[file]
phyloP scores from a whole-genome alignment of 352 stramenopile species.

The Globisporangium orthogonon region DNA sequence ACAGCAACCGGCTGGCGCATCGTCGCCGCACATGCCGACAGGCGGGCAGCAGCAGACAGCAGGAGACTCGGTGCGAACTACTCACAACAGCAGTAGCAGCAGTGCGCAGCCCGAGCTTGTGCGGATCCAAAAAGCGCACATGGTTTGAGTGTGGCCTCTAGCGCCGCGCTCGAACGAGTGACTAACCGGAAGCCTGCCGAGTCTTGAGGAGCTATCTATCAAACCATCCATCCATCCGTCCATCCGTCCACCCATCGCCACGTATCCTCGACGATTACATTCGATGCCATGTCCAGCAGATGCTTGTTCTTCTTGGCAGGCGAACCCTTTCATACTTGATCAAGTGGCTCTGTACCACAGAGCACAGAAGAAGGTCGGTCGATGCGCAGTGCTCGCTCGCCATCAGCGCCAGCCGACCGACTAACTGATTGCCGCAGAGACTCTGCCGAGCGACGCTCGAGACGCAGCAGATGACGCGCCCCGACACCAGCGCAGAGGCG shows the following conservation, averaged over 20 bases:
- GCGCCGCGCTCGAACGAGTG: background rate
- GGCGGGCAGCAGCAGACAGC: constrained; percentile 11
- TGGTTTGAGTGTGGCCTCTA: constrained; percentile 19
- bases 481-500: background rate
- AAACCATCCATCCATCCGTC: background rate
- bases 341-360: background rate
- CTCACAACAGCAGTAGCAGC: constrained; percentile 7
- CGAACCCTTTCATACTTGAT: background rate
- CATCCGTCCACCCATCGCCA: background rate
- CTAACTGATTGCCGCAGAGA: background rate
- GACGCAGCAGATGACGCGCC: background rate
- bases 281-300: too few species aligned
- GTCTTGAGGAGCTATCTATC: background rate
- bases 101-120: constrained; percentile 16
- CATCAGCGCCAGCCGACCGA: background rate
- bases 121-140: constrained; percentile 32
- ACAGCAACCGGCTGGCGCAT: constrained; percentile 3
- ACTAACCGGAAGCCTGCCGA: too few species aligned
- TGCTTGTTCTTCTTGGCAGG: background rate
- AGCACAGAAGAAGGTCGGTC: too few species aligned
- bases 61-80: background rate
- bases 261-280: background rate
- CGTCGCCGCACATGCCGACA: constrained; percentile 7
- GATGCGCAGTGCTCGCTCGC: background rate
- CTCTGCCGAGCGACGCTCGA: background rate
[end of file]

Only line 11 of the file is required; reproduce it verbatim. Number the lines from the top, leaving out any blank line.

- CATCCGTCCACCCATCGCCA: background rate